Monday, 30 April 2012

Photographer/Artist: Oleg Dou

I have seen Oleg's work before but have often felt indifferent to them on a poetic level. I found them beautifully photographed but was unsure of them on any other underlying level. However, I recently visited his site and noticed written phrases accompanying his collections. Immediately, a love developed for his work. The written word is such a powerful tool, that it can completely affect the reaction to an artwork. It's a real struggle for an artist to know how much to reveal to the audience and I have often wondered how much I have sabotaged my work by simply giving it a title. When in group at the 'Strategies' Symposium, a fellow student randomly questioned whether titling a work as 'Untitled' was a cop out? Titling a work certainly gives a piece a different sense of identity than if it was called 'Untitled' but is either method a good vs. bad scenario? The work should speak for itself and perhaps have no real need for a title. Also, a title can give the work a narrative, which may complicate the issue the work is presenting. I've often titled my work because there was always an overwhelming need, I had to express myself through written word in addition to visual art. However, simply from reflecting on the students innocent question, I've become comfortable with the idea of labelling a work 'untitled'. 

In Oleg's collection, 'Toy Story', portraits of children in masks and head-wear are accompanied by the phrase, "WE ALL PLAY THE GOOD GUYS AS KIDS, BUT FAR FROM ALL OF US GROW UP TO BE GOOD, UPSTANDING PEOPLE". With such a powerful message in the form of written word, it immediately made the photos easily understandable. I didn't feel that this made the work "easy" to read, it just made it more identifiable and gave the artist more of a 'face' in the work. It made me want to know what else he's produced, what are his other points of view and why does he choose to work this way. It may have only produced more questions but I don't feel that is a negative point.

Recently engaging in written word incorporation, I enjoyed finding this connection in a successful contemporary artist's work. 

Cheburashka 2. 2011 - Help Japan

180×180cm C-print under Diasec. Edition of 6+2AP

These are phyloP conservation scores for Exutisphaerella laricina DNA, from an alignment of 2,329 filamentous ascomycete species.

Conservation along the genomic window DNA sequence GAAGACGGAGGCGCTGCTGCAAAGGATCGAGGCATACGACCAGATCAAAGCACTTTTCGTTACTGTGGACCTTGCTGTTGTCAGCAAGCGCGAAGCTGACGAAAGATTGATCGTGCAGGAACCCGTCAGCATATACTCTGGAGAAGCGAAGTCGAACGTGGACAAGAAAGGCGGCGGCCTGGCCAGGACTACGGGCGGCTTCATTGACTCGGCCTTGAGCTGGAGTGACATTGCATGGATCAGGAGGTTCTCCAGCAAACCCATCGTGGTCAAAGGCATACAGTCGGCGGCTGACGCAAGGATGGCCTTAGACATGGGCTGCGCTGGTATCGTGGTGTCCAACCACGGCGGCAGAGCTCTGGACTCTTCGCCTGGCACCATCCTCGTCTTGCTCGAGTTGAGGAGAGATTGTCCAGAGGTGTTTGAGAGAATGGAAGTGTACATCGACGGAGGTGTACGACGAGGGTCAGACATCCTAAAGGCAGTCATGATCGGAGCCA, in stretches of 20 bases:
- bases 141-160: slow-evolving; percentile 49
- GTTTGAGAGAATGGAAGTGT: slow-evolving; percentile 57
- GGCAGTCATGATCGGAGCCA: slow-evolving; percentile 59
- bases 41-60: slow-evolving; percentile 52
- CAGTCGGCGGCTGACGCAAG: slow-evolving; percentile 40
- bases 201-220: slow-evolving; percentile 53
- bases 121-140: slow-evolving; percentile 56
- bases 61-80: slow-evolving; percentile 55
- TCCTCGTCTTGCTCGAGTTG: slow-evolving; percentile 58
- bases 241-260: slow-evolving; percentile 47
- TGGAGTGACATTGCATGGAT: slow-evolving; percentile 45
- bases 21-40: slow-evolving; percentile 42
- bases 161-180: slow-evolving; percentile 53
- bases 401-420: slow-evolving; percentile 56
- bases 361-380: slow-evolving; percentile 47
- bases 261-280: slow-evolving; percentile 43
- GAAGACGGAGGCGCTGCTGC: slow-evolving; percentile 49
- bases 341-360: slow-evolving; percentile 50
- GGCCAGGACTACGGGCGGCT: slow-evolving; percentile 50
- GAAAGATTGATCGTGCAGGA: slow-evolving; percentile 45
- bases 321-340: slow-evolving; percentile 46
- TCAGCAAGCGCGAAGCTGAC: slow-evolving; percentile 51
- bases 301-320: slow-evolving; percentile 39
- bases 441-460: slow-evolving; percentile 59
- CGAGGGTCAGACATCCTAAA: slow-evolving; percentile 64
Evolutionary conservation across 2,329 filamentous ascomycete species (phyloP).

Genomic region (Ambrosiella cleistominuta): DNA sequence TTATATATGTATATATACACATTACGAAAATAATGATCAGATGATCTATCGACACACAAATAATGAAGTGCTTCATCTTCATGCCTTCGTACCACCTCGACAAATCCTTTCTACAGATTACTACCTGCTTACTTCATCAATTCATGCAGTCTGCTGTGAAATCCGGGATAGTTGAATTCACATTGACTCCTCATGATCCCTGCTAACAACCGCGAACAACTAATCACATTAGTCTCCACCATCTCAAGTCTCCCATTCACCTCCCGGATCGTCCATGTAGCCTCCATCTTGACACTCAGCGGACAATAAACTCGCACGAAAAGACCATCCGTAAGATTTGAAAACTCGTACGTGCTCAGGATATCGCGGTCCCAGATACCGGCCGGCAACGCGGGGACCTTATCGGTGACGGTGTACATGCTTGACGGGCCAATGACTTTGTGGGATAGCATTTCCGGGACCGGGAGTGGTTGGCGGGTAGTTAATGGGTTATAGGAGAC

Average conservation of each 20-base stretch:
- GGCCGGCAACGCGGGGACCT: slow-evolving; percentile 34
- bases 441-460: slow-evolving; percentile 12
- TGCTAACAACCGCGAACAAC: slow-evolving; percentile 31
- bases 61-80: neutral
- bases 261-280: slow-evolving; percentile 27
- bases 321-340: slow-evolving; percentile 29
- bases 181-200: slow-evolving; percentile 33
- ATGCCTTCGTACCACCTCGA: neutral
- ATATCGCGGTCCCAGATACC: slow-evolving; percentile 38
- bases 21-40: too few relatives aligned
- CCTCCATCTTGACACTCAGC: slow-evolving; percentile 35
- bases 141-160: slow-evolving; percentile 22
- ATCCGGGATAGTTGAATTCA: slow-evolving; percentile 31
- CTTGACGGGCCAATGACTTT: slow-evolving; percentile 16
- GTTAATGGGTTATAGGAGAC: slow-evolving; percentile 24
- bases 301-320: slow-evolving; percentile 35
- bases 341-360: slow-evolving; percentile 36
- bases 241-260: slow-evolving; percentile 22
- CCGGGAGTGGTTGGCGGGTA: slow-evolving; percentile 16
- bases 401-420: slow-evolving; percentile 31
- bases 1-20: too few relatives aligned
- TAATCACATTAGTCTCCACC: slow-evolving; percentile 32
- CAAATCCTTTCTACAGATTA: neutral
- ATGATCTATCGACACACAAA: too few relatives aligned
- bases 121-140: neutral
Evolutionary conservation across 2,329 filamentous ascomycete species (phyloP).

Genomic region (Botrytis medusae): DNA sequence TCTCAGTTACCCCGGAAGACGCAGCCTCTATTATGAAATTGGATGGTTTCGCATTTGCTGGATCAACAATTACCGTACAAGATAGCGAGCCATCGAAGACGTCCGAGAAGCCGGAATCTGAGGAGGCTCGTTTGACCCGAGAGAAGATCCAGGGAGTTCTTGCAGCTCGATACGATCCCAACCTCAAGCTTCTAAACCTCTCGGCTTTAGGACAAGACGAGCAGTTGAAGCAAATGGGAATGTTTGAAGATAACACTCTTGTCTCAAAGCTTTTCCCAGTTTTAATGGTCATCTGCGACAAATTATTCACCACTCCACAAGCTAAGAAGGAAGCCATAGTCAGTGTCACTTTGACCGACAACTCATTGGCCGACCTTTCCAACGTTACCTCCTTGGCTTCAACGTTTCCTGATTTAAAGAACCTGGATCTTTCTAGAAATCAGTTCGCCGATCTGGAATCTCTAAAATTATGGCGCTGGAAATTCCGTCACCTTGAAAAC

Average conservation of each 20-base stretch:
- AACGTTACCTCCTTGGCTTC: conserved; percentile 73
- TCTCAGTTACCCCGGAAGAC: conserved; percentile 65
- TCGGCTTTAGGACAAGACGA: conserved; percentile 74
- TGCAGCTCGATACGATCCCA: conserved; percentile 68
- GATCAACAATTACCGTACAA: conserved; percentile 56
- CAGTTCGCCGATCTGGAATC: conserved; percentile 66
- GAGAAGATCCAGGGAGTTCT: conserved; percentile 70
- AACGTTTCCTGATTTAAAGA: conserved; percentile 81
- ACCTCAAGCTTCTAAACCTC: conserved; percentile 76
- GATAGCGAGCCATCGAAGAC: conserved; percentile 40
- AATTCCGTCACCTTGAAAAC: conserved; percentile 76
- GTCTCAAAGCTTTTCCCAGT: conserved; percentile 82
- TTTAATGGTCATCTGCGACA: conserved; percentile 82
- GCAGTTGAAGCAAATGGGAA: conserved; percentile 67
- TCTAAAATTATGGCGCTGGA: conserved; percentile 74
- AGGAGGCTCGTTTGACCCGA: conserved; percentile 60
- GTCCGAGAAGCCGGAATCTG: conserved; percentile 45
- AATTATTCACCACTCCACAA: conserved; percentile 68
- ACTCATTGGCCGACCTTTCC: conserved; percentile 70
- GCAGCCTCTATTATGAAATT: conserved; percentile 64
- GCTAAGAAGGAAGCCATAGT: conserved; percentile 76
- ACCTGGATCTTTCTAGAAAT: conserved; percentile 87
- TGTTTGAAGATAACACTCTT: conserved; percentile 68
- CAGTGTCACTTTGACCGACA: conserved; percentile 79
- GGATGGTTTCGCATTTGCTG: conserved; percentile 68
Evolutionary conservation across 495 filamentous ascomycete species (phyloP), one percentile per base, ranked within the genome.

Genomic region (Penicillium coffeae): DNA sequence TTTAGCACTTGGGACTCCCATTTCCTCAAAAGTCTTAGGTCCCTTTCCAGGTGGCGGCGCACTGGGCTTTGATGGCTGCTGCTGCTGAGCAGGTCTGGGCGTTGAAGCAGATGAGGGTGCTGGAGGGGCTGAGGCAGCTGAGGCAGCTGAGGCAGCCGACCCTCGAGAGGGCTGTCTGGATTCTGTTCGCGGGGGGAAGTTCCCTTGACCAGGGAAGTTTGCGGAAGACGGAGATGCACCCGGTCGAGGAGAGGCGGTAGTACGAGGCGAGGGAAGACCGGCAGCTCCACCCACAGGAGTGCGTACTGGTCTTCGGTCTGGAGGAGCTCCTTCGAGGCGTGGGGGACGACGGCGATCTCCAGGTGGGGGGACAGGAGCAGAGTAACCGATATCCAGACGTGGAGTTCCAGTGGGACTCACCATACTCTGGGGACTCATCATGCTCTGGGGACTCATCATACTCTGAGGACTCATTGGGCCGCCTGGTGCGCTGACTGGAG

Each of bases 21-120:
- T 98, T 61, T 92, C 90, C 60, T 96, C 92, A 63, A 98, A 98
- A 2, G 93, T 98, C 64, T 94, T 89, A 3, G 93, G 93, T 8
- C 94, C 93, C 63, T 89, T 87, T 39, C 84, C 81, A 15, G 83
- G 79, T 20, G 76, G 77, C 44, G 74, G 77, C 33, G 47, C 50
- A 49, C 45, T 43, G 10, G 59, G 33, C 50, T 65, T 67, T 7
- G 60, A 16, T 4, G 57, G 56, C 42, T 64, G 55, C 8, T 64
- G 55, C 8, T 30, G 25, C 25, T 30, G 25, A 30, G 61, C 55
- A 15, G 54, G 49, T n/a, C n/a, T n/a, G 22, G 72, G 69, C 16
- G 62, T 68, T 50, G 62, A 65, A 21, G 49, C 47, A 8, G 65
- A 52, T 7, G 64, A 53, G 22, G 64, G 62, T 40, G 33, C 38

Bambi. 2008

120×120cm/180×180cm C-print under Diasec. Edition of 6+2AP

Batman. 2008

120×120cm/180×180cm C-print under Diasec. Edition of 6+2AP

In the first piece, the youngest child looks like she's been photographed as part of a commission from parents who wish to have photos of their child in certain 'cutsie' type poses. However, as the collection gets older in terms of subjects' ages, the white in the skin looks like porcelain, which is giving them a less humanising image and a more art objectivity.  

After researching more about Oleg Dou and his reason for pursuing these eclectic and bizarre portraits, I found this in his recent artist statement:
"I have been creating different designs for many years. And I started photography in 2005 to mix it with design. 
The “Naked Faces” project is devoted to relationship between human’s inner world with human’s behaviour in society. The society still restricts behaviour and thought of a human being. 

This project is a kind of a protest that is to show that a person should remain who he is and that people should perceive him in the way he is. The persons presented in my works lack individuality: the eyebrows and the eyelashes are removed, the skin is smoothed. " - Oleg Dou

I couldn't believe how similar this concept was to my "Reflection of Self and Societal Image" portraits (Exhibited at Art Of Norwich 21, Church of Art, March 2012) and my other affiliated works. I now feel a bit more comfortable and less scared about what I've produced and decided to display for Degree Show!

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